Osaka Digital Exchange (ODX) plans to launch Japan’s first digital securities trading platform, “START,” on December 25, according to Bloomberg. This initiative caters to individuals looking for alternative assets that could potentially yield higher returns.
As part of the launch, real estate firm Ichigo Owners plans to offer about ¥3 billion (about $20 million) worth of securities backed by real estate investments. Besides Ichigo, Kenedix Inc. is also planning to provide digital securities within the ODX platform. While the initial sale by Ichigo is relatively small, it shows a broader trend in the country to explore riskier assets that promise higher returns.
In its announcement press release, ODX stated that:
“On this occasion, we also publicly announce that we have named our ST market “START”, as it is our firm belief that the more liquidity of STs the start of START will bring, the more funding opportunities there will be.”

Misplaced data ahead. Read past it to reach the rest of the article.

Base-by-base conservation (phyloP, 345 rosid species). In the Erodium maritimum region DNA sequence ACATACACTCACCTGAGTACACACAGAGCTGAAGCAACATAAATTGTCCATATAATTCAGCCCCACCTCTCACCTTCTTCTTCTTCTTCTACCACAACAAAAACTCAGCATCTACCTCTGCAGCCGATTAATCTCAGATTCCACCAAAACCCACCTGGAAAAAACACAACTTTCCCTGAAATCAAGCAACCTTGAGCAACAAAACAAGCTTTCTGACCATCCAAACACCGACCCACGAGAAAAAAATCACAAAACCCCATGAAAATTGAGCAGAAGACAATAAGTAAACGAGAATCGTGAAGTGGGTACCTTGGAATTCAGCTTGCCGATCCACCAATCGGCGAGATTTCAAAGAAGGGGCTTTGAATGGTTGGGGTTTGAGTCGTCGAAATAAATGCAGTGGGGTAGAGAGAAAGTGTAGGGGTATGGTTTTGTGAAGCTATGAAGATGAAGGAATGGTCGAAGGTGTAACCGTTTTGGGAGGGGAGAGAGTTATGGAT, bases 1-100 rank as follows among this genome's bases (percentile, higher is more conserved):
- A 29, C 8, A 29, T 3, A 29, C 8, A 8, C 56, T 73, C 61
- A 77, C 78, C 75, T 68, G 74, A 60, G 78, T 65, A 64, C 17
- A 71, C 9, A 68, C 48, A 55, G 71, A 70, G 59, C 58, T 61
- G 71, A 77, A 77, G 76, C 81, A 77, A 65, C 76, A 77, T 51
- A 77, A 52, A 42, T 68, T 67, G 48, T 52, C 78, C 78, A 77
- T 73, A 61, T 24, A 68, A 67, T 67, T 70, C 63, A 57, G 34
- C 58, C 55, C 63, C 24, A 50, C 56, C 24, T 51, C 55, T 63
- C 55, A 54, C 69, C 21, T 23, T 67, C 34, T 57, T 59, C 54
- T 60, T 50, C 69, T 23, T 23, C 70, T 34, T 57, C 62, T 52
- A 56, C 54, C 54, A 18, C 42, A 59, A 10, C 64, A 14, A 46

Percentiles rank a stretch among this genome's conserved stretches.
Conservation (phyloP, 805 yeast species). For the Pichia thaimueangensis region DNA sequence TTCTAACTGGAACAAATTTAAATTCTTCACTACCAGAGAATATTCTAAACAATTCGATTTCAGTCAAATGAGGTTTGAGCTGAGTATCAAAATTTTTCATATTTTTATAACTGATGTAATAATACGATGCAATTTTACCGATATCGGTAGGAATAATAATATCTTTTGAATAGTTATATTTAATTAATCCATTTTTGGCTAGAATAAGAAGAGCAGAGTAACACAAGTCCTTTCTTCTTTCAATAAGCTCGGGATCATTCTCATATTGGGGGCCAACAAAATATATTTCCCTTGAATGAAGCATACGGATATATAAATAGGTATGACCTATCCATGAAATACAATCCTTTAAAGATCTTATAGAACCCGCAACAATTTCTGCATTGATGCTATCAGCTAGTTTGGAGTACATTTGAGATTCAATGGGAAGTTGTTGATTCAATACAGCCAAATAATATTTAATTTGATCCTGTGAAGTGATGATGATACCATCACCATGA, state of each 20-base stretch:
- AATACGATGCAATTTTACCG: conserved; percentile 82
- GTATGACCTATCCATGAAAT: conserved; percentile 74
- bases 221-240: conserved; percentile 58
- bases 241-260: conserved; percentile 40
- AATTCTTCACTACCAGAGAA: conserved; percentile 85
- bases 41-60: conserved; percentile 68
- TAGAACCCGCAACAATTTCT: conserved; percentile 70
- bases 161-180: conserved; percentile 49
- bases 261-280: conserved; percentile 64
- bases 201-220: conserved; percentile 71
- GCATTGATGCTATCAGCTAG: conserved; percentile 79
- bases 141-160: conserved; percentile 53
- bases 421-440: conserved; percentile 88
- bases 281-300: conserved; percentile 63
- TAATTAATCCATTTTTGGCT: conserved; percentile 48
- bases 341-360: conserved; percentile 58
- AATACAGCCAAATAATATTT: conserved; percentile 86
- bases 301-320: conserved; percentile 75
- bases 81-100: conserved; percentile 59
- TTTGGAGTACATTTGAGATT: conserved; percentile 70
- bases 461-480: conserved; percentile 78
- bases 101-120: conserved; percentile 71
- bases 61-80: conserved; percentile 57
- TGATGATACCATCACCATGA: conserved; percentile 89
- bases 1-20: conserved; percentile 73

The launch of digital securities trading in Japan is anticipated to open up new opportunities for investors, foster diversification, and contribute to the broader acceptance of digital securities. This move follows the exchange’s receipt of approval from Japan’s financial watchdog last week to run a trading market for such tokens.
Founded in 2021, Osaka Digital Exchange comprises key players from traditional finance in Japan, including Sumitomo Mitsui Financial Group (SMFG) and SBI Holdings, with the overarching goal of establishing a digital stock exchange.
Japan Plans To Unlock Trillions In Household Assets
Japan is focusing on tapping into vast financial assets held by households, which reached ¥2,000 trillion ($18.1 trillion) by the end of last year. A large portion of these assets lie dormant in deposits, with almost zero interest rates.
The adoption of digital securities trading in the region shows a broader global trend, with other Asian markets, such as South Korea and Hong Kong, also taking steps to facilitate security token sales. For example, Hong Kong has removed restrictions that previously limited such offerings to professional players, while South Korea has amended laws to allow the distribution and issuance of security tokens.